Comments upon the nature of colonialism as it comes across in the selected short stories:
The Dead Man in the Silver Market, Aubrey Menen
Shooting an Elephant, George Orwell
Aubrey Menen’s The Dead Man in the Silver Market and George Orwell’s Shooting an Elephant clearly depicts the nature of British colonialism and reflects upon their colonial attitude towards the colony people. The two very common things in the colonies- the belief of racial superiority among the coloniser and the helplessness of the colonised- are clearly told in both the short stories.
The Dead Man in the Silver Market
The story revolves around an agitation by people regarding freedom movement in India defying a small group of English soldiers, running of an elderly poor man towards the soldiers and shooting down of him by one of the soldiers. The story, however, is not about one man’s death; it is about the attitude of one race over another.
The soldier who shot down the elderly man justified his act saying that it was out of a sense of responsibility. He said that he was merely enforcing law and order. When the author reasoned that the Indians thought they could maintain law and order by themselves, they can govern themselves, the soldier was quick to say that Indians would take a hundred years of training to learn to govern themselves. According to him, it was not just mere responsibility but a necessity as well that the English be in India. The soldier was of the belief that Englishmen or rather the White men were born with the capacity to rule and the non-Whites were born to be ruled.
However, this soldier who was preaching about enforcing law and order in India was uneducated and belonged to a slum in Liverpool. Ironically, he was a law-breaker in his own land, England but a law-enforcer in India, the colony. He saw no contradiction between his action or behaviour in Liverpool and his conduct in the colonial India. The reason was his in racial superiority which made the White ruffian better than the best non-White.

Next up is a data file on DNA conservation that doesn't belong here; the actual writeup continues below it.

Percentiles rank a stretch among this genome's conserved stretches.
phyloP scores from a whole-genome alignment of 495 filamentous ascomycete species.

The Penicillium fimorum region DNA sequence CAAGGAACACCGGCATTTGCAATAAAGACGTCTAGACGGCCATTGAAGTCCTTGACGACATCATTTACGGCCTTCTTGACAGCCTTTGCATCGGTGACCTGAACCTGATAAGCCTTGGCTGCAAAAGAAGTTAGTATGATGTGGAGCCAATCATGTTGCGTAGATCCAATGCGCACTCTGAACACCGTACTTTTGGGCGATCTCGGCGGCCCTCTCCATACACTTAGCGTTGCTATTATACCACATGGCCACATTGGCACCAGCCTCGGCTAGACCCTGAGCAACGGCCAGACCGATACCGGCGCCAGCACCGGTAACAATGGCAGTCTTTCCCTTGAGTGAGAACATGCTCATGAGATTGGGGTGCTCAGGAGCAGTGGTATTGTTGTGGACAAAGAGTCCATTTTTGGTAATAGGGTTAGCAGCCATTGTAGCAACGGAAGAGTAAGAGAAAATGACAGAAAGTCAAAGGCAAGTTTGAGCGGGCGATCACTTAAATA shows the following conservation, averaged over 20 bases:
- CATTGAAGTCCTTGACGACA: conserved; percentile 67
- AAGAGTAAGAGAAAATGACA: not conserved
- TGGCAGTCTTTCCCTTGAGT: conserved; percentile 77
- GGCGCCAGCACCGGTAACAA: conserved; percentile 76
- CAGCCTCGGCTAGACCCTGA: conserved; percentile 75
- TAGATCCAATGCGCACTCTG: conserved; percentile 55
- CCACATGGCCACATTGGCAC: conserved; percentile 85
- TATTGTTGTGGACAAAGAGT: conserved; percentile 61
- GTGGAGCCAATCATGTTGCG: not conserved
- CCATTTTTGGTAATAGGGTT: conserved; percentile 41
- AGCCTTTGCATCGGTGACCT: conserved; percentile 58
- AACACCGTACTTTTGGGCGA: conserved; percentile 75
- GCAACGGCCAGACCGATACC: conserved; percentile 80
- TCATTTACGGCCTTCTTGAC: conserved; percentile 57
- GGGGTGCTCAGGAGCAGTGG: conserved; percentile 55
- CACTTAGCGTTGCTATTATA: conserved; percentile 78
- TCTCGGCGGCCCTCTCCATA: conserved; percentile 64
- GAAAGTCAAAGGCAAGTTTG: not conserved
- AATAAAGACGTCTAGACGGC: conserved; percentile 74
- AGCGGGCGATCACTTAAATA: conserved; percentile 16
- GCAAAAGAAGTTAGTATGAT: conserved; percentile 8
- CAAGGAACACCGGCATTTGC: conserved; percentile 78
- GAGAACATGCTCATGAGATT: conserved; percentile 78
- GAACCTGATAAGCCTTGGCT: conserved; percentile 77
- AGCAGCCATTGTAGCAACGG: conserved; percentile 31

In the story, we see a clear neglect of the rights and liberties of the colony people. There was no hesitation when they shot down the old man. There was total disrespect of the lives of the people in the colony. This was evident when the dead body of the old man was removed in a street cleaning cart.
Shooting an Elephant
Though this story comes from an Englishman, it clearly depicts the conduct of the Britishers and the colonial attitude towards the natives.
The story begins with the author narrating how the native people hate the Britishers. The inhuman and brutal acts of the colonisers made the natives even more furious.
This piece by George Orwell centres around the attitude of racial superiority held by Britishers and how much they felt to defend this belief. In the story, the author himself had no intention to shoot down the elephant yet he was compelled to shoot the animal because the people expected of him to do so. He shot down the elephant not because he wanted to but because he didn’t want natives see him as less British, less White. He wanted to preserve the image of a master, his superiority in front of the natives.
The story also tells about the ignorance and neglect of the rights and liberties and life of the colony people. When the elephant was shot down, the owner was angry yet he could not do anything because he was a non-White, a colonised people, a native under British colony who had little rights to protest.
When the coolie was about to be shot down, there was little concern of the life of the coolie who was a native Indian. The Britishers thought that an elephant was worth more than any coringhee coolie and, therefore, it was a damn shame to shoot down an elephant for killing a mere coolie. On the other hand, the author was glad that the elephant’s killing of the coolie made his act legally right.